Netscape Navigator 9 taps into Web 2.0

Netscape has unveiled its new Web browser bearing an old name. According to Netscape, the new-look Navigator 9 has more than a dozen new features, and it is arguably the first Web browser to directly tap into Web 2.0, albeit in limited fashion.

Netscape Navigator 9 taps into Web 2.0

Last year the Netscape Web portal received a ‘Digg-style’ makeover, allowing site visitors to comment and vote on Web content. Navigator 9 lets you do that directly from the browser, with icons in the Navigator address bar that let you share stories on the portal and discuss and vote on stories shared by others.

Beyond that the new features are more functional than social. URL correction, for example, that automatically corrects common typos – googlecom becomes google.com for instance – and various ways of storing and organising links.

The Link Pad, a new sidebar feature, lets you save links and URLs by simply dragging and dropping them. Clicking on an item in the Link Pad will open it in the browser and remove it from the list. As an alternative to bookmarking sites that you may not wish to visit again it could be useful.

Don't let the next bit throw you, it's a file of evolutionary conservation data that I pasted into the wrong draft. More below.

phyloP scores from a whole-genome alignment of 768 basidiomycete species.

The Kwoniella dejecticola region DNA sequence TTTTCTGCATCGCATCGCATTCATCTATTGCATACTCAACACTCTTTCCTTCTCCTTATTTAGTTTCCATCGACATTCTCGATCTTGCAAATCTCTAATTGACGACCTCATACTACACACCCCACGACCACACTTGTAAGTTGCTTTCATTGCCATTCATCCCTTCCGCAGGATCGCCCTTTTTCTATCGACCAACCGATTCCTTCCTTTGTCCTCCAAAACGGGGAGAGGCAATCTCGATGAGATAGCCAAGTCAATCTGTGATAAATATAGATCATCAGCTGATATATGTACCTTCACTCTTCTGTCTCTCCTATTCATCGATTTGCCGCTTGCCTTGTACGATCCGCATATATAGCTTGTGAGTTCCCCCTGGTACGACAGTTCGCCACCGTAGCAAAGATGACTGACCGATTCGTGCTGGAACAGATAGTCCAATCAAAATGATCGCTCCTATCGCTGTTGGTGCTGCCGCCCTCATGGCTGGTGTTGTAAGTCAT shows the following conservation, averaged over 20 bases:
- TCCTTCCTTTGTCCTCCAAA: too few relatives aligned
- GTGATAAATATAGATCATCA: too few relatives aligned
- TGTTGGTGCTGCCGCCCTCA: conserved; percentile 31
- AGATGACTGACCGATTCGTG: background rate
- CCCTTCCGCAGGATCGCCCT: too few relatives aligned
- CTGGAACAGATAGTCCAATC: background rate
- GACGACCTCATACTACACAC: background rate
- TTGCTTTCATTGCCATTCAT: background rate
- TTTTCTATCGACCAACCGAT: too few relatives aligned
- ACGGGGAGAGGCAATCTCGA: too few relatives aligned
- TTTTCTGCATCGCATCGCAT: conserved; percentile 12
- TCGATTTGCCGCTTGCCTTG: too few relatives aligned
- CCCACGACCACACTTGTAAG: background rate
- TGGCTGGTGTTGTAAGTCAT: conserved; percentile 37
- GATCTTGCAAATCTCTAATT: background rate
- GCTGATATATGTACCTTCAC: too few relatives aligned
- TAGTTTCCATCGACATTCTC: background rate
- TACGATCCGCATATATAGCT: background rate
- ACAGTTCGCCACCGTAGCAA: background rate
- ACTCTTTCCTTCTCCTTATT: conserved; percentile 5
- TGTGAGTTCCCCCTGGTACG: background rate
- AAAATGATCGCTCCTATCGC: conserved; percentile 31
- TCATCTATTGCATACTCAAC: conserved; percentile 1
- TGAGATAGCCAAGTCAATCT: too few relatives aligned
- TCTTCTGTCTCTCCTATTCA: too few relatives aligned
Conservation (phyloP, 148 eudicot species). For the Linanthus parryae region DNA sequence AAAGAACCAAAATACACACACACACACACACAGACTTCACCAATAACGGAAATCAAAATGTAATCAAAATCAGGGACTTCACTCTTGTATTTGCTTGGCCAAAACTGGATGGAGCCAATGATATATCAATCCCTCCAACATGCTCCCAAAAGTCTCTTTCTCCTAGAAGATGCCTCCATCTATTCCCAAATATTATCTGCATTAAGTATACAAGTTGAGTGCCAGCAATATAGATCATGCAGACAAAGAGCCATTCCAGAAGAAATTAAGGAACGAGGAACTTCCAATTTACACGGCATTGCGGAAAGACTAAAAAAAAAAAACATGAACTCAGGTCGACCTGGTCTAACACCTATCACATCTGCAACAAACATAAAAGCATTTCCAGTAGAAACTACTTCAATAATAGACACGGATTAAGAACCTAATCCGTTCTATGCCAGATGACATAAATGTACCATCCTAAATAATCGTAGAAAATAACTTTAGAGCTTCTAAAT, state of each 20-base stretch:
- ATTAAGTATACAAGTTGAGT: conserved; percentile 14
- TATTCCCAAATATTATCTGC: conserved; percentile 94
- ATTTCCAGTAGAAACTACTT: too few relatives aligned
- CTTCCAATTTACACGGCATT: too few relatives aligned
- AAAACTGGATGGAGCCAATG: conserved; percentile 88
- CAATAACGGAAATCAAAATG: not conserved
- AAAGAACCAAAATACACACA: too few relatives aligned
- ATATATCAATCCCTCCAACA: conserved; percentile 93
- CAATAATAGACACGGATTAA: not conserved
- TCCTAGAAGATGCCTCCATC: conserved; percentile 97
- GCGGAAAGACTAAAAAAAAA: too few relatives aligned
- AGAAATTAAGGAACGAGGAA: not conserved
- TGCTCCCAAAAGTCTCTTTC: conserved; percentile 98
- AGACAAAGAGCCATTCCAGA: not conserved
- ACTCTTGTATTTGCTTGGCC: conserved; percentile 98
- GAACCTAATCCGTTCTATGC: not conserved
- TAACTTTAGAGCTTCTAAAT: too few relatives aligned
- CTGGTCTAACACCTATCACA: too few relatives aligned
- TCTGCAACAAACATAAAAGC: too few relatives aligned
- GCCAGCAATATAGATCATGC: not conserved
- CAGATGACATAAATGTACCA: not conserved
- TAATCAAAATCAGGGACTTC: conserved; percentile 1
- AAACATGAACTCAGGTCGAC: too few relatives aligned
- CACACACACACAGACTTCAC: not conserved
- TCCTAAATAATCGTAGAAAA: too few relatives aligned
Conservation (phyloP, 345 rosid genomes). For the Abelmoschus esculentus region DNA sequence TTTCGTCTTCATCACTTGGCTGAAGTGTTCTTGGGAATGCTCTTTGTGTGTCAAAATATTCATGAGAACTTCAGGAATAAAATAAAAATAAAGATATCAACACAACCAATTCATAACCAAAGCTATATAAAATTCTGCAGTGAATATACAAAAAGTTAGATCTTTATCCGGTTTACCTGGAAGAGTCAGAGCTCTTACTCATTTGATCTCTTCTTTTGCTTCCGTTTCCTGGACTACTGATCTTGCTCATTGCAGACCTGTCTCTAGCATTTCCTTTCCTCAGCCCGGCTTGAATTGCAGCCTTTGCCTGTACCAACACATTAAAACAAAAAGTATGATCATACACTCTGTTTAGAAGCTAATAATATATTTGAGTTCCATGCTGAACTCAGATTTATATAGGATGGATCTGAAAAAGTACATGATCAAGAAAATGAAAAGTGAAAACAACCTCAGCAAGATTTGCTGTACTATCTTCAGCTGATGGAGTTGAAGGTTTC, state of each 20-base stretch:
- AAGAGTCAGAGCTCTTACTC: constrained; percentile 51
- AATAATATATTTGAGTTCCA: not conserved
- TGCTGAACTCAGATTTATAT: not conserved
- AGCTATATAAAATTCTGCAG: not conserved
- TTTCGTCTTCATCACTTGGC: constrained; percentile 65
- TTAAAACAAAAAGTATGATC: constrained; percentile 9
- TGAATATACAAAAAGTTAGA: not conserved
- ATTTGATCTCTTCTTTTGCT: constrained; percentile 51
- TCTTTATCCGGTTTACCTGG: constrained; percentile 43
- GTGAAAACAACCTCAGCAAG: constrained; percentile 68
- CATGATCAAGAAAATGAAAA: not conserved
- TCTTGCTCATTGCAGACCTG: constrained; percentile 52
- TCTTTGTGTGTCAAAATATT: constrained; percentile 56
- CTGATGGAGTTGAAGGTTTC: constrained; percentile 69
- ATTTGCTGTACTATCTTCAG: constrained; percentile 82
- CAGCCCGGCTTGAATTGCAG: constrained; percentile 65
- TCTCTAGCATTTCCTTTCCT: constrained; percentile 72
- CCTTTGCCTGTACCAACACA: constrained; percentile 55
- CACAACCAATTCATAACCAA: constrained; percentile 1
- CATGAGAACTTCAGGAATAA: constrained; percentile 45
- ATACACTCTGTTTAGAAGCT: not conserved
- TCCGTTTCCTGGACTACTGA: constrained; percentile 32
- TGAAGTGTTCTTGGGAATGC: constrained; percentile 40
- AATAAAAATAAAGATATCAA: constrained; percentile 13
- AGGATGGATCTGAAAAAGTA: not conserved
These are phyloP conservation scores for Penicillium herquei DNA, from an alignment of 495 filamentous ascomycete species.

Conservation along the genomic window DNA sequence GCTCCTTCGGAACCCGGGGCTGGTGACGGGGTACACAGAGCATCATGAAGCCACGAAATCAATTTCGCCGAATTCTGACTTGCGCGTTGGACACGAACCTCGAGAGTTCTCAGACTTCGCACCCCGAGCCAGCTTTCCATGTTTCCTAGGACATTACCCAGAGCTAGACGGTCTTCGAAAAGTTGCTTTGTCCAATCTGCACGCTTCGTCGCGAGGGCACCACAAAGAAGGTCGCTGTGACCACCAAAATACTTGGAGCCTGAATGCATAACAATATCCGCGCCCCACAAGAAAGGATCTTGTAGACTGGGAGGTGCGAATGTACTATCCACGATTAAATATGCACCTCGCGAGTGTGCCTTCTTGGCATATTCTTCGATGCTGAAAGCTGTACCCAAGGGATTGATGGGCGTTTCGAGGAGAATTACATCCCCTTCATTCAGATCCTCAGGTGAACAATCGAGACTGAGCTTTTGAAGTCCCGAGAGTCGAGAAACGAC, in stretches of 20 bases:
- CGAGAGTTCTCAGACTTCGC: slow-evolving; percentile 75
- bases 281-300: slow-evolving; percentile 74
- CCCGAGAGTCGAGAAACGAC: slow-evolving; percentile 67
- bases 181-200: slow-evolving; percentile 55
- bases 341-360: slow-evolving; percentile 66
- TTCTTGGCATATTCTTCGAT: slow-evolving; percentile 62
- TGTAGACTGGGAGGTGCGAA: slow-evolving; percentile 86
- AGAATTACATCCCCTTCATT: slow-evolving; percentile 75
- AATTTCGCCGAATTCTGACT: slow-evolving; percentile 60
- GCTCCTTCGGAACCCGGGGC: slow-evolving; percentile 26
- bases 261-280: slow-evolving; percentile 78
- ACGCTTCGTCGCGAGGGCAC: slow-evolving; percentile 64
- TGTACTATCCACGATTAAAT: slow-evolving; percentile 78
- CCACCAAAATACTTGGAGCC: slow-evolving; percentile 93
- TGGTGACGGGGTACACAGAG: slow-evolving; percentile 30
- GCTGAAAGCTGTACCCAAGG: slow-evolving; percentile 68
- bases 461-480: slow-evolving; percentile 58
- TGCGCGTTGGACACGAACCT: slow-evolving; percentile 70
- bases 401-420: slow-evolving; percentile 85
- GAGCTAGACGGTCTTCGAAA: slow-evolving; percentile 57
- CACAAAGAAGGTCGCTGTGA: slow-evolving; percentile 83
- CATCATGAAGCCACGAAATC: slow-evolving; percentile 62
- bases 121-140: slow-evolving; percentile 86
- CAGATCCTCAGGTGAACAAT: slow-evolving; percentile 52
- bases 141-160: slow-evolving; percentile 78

In common with most other browsers, RSS feeds are now supported; unlike most other browsers, Navigator 9 supports Firefox extensions, making it easy to customise and add features.

Form filling has been improved with the ability to enlarge form fields. And if the browser crashes, the restart feature will restore all the current tabs.

Netscape Navigator 9 is available from /browser.netscape.com for Linux, Mac, Unix and Windows systems.

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